I have taught, designed, and revised courses for traditional, online, and hybrid delivery, including college writing I, college writing II, college writing II for science majors, literature and film, and technical writing at both two- and four-year higher education institutions.
During academic year 2016-2017, I designed ENG 111: Introduction to Technical Communication. After obtaining local and district administrative and faculty curriculum approvals, the course was approved by the Illinois Community College Board (ICCB).
At the core of my teaching are several assumptions, which I use as pedagogical orientations:
- writing instruction and production is most effective when grounded rhetorically, ethically, and authentically;
- technology might enhance learning, but it’s not a replacement for the actual process of learning–evaluation, then, of the Internet, its websites, and the information contained therein, is the integral skill for students learning in the 21st century, and it should be embraced when appropriate; and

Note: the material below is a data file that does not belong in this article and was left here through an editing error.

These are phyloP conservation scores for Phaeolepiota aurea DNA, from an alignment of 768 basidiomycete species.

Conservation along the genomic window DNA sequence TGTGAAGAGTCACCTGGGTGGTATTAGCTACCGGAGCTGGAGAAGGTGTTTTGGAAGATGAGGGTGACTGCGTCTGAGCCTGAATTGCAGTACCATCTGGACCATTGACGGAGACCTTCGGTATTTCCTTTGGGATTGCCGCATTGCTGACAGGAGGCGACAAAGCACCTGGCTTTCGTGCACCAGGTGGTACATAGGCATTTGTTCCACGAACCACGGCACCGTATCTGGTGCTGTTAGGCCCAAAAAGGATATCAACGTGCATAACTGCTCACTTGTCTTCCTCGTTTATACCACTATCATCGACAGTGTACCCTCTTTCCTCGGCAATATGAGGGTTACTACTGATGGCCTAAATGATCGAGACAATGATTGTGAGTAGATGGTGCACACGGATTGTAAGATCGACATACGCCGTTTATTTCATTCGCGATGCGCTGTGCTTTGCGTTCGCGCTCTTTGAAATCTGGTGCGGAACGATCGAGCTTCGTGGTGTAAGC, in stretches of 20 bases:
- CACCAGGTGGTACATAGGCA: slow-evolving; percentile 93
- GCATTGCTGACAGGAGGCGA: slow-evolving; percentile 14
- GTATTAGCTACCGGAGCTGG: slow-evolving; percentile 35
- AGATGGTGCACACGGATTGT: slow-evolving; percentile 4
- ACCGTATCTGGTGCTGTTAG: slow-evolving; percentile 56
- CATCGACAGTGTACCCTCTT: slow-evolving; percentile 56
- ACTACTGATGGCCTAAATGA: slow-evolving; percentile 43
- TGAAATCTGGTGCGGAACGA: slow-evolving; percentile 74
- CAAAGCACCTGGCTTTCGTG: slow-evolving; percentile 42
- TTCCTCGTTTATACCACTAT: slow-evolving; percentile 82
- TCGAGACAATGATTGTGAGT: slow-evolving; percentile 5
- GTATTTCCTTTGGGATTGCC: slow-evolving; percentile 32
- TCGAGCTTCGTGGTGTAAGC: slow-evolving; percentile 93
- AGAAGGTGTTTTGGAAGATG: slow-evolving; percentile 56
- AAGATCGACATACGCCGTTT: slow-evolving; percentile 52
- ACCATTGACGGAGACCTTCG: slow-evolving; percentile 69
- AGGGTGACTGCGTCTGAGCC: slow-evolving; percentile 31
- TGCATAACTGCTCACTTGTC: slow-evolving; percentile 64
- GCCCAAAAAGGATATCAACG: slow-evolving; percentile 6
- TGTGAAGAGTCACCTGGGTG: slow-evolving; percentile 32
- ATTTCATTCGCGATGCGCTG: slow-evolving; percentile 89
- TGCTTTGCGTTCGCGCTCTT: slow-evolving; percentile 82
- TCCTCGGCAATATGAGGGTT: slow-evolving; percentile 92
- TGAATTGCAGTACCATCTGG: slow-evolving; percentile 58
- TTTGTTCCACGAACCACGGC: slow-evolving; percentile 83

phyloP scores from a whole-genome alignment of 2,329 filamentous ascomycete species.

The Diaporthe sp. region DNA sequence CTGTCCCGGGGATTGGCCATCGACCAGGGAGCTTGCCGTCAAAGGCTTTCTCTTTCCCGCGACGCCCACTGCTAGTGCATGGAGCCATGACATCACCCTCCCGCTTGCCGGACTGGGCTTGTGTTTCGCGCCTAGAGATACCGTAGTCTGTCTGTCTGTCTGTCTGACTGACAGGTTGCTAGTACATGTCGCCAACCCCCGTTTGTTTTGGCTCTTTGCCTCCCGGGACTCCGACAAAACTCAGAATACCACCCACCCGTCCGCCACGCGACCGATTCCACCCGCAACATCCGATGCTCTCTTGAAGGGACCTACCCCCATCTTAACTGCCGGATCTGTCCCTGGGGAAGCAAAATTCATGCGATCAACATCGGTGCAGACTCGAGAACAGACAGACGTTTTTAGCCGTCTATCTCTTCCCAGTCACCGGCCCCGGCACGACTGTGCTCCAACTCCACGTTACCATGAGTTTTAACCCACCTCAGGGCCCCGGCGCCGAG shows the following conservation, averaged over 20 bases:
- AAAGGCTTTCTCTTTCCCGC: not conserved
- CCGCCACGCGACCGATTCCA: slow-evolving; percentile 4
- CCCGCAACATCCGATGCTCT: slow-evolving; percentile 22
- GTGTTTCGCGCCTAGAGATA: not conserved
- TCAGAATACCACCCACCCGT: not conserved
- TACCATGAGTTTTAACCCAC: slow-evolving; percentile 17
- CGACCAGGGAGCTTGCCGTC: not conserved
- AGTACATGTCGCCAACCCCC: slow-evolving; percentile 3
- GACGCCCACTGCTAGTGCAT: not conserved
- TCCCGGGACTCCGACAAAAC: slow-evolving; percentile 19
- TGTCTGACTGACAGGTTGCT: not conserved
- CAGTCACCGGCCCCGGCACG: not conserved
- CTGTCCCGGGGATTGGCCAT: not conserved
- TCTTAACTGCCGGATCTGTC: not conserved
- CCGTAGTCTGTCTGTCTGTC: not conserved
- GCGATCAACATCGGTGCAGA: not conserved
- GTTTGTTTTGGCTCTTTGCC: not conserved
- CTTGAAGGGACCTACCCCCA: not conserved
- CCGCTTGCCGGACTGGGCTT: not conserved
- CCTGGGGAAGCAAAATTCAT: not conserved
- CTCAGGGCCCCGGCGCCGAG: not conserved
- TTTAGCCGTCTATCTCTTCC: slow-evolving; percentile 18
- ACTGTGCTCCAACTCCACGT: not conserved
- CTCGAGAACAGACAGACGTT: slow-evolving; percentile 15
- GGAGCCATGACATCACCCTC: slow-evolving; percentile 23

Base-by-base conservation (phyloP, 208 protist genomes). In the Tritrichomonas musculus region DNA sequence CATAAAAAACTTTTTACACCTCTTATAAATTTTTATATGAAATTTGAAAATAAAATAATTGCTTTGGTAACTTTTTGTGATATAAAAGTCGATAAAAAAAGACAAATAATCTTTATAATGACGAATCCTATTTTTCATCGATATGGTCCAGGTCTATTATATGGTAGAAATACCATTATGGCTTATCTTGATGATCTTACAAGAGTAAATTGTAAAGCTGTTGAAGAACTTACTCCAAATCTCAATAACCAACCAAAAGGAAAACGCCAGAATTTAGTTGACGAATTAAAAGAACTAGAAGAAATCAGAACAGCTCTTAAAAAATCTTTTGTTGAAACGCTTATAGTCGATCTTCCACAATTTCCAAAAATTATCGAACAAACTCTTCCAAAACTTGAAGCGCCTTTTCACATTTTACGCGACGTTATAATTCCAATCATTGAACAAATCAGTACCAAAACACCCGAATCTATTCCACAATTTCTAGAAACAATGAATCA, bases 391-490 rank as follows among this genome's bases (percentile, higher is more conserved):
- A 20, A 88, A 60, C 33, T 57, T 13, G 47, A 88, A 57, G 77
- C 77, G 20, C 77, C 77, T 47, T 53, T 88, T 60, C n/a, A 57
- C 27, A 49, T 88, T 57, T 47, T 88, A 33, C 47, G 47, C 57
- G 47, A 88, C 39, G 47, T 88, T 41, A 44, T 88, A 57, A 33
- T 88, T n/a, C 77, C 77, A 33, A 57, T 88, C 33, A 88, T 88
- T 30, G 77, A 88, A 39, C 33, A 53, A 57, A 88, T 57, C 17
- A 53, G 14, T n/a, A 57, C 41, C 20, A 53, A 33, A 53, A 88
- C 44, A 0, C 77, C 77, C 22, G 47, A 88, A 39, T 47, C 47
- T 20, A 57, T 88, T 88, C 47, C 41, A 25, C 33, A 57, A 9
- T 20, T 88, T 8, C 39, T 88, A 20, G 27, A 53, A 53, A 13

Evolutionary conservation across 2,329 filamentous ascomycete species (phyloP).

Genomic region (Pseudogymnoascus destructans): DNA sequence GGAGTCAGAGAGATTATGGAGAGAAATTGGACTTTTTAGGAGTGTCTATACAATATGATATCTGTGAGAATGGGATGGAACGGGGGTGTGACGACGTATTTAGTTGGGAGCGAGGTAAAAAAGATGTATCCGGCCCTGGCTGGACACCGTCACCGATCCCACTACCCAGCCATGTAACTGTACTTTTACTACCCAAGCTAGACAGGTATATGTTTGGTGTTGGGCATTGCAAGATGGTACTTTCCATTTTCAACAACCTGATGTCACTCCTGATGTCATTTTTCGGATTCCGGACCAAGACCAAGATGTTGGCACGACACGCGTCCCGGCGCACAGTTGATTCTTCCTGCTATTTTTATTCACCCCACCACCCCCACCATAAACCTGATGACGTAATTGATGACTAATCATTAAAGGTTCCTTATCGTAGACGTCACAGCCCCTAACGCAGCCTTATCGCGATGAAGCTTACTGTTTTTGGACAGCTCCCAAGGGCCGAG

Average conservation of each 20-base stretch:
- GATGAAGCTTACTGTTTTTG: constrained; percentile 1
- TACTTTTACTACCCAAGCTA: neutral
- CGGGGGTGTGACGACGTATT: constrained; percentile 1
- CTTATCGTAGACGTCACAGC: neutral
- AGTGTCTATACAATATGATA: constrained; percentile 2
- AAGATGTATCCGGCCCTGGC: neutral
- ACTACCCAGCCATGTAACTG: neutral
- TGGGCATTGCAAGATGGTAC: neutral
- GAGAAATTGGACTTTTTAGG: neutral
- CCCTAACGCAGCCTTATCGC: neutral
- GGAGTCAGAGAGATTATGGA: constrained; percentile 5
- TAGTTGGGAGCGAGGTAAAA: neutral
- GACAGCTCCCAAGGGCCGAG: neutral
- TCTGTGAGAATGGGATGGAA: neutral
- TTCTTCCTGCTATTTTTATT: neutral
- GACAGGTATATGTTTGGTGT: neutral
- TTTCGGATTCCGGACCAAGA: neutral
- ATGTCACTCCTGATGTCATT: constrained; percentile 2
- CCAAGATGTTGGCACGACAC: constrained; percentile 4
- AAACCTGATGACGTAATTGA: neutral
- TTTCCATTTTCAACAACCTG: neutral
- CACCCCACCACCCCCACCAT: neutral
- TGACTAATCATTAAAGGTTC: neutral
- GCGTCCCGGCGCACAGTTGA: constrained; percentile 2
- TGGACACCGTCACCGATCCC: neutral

- the aim of education should not be the memorization and regurgitation of facts, data, and other information–it should be to learn how to learn, and it should be to learn how to craft writing for different audiences and for different purposes.
My students participate in long-term writing competitions: The Grocery Game and The Chicago Itinerary Project. Both collaborative writing games are geared to create authentic audiences for their purpose-driven and rhetorically-informed writing.
I also teach Composition II. In this course, I invite students to make connections and critically engage with foundational concepts ethos, pathos, logos, and kairos. Using these rhetorical concepts, students are able to analyze written and visual texts, as well as create their own. Students in Composition II are encouraged to view their work as one voice within Burke’s “Unending Conversation” metaphor.
last update 01/2020